## Operations with Integers

Materials: counters in two colors (red and black are the colors discussed in this lesson), a large classroom number line, individual number lines, chart paper

Preparation: Make up packages of equal numbers of red and black counters (or red and black squares of paper) for groups of students. There should be at least 20 of each color in a package.

• Say: Yesterday, you figured out some ways to add and subtract using the number line. Today, we'll use the number line to multiply and divide.
• Ask: Can someone show me, on the number line, how to multiply 3 by 5?
Students should, by now, have internalized the commutativity of multiplication, so encourage students to show both 3 x 5 and 5 x 3. Work on a description of the action that includes both of the factors, the action, and the product: Use the first factor as a unit. If the first factor is 3, the distance from 0 to 3 on the number line is our unit. Now use the second factor to tell how many of these units we have. If the second factor is 5, move 5 units (that's 5 groups of 3) to the right. You're now on the product.
• Ask: Can someone show me, on the number line, how to multiply 3 by 5?
If students use the description of multiplication shown above, they'll see that if the unit is 3, the action must move to the left as they take repeated groups of negative 3.
• Ask: Can someone show me, on the number line, how to multiply 3 by 5?
While it may not be as easy to visualize negative 5 of groups of 3, students can use what they know about commutativity to think of 5 as the unit and 3 as the number of groups.
• Now get out the counters and show students that these are models of negative and positive numbers. The red counters are each 1. The black counters are each +1. Discuss the value of a red/black pair (0).
• Say: Work in your small groups to come up with a way to show the three multiplication examples we've already done on the number line (3 x 5, 3 x 5, 3 x 5).
When students have had time to work, discuss their results. To multiply 3 by 5, they show five groups of black counters. To multiply 3 by 5, they show five groups of three red counters. To multiply 3 by 5, they show three groups of five red counters.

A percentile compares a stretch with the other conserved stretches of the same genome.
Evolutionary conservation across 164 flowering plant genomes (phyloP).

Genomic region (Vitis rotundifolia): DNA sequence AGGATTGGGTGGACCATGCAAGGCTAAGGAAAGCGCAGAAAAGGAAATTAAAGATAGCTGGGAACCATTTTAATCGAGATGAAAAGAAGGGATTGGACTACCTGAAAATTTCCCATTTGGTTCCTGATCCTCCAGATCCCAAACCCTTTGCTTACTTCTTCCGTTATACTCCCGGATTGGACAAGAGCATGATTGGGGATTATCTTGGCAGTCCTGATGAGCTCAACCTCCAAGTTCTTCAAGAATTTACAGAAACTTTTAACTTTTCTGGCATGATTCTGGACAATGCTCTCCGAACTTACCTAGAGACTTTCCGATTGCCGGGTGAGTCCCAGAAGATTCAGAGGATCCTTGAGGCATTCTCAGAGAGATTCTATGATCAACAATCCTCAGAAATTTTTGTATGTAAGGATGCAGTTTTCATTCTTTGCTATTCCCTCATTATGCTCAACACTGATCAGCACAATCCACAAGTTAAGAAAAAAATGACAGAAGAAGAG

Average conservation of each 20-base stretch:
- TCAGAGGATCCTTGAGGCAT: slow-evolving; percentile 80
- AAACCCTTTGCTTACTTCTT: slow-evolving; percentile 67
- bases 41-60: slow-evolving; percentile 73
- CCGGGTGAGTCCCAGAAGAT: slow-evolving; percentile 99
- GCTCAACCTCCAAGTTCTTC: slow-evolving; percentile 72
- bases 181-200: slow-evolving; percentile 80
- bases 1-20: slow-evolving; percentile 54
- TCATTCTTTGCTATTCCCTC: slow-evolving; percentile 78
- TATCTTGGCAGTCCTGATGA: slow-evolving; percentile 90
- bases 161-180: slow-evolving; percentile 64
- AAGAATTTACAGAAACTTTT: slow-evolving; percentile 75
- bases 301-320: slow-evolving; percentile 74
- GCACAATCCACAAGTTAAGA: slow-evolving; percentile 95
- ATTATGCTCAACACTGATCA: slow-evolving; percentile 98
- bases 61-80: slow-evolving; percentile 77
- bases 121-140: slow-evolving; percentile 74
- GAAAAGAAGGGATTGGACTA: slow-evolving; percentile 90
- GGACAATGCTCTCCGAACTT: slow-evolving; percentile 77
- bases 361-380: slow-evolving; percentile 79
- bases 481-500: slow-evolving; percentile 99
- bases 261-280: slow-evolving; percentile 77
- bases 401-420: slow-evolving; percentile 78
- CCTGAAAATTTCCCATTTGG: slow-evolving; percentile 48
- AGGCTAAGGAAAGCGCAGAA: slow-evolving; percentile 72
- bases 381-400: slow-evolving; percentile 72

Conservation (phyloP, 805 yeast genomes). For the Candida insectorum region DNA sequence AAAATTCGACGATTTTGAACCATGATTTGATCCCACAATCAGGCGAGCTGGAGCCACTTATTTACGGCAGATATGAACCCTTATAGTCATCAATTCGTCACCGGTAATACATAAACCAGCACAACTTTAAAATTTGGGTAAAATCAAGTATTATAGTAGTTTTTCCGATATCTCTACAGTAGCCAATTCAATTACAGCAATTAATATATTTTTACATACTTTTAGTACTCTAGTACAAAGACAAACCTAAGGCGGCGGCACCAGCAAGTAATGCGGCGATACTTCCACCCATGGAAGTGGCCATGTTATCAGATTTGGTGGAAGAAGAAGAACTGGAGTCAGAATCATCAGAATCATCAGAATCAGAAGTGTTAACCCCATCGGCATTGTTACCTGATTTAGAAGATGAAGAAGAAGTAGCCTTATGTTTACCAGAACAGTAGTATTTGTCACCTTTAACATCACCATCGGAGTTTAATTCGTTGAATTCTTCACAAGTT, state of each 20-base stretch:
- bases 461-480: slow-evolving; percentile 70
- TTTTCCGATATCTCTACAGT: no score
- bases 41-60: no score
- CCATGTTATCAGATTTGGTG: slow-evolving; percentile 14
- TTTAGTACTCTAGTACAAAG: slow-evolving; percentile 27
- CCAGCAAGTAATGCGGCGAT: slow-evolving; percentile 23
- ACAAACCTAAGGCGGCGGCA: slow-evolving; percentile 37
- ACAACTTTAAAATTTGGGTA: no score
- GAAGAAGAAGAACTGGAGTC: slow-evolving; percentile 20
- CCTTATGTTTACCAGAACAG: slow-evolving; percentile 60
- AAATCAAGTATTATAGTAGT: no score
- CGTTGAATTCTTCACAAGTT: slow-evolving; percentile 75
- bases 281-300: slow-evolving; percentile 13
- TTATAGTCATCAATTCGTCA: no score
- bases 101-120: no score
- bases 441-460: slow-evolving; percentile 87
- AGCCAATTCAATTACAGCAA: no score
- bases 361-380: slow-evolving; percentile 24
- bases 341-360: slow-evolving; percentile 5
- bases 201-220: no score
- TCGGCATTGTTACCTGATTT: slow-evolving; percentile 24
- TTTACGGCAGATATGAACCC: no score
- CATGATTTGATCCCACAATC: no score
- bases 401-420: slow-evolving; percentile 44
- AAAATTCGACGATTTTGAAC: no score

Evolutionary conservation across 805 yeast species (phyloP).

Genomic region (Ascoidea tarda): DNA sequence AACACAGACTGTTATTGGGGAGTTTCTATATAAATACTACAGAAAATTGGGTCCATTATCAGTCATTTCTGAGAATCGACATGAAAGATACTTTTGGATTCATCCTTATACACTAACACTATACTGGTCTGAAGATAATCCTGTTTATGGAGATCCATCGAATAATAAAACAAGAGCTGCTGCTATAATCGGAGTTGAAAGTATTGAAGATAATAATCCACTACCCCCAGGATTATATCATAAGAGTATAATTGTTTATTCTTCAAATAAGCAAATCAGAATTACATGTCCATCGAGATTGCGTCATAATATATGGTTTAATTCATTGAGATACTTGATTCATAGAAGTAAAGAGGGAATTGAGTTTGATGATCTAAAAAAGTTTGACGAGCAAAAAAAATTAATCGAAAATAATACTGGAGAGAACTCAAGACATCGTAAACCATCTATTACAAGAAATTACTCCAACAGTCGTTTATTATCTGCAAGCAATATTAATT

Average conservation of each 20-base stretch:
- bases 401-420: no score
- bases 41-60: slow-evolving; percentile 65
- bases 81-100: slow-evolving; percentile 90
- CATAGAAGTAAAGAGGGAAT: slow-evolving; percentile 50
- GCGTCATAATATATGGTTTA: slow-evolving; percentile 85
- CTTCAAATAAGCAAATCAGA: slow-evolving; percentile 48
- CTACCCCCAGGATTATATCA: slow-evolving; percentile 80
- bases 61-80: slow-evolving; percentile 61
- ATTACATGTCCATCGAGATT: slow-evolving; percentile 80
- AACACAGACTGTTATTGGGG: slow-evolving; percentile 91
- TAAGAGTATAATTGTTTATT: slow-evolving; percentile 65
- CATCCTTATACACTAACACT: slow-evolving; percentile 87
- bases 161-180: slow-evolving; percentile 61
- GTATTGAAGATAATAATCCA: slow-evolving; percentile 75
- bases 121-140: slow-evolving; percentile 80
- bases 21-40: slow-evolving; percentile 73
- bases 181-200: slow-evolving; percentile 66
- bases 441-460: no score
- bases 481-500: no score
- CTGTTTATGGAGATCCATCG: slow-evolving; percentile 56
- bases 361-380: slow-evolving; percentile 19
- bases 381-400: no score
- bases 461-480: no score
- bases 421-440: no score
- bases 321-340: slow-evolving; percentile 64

• Say: That was all very straightforward, but how would you show how to multiply 3 by 5?
Help students to see that if they think about the repeated-addition meaning of multiplication, they can work this out. If 3 x 5 is the same as 5 + 5 + 5, then 3 x 5 is the same as 5 + 5 + 5. So, 3 x 5 must be the same as -5 – 5 – 5. Remember, a double negative is the same as a positive, so 3 x 5 = 15.
• Ask: Who can show us a good way to show 15 divided by 3?
Since students have recently worked out the related multiplication, they should realize that they need to start with the quotient and make the proper number of groups. This will also work for 15 divided by 3, for 15 divided by 5, and for 15 divided by 3 or by 5.
• Continue with examples that incorporate rational numbers other than integers. help students see that the rules are the same for all rational numbers.
Wrap-Up and Assessment Hints
• Rewriting subtraction as addition and thinking about how to show the work on a number line takes lots of practice. When students have spent some time on this, discuss some patterns in the work. If they've had enough practice, and if they're familiar with the concept of absolute value, they should notice:
- When the signs of the addends are the same, the sum has that sign.
- When the signs of the addends are the same, ignore the signs and add to get the sum.
- When the signs of the addends are different, the sum has the sign of the addend whose absolute value is greater.
- When the signs of the addends are different, ignore the signs. Look at the absolute values of both addends. Subtract the smaller absolute value from the larger to get the sum.
Terminating and Repeating
Decimals
Operations with Integers

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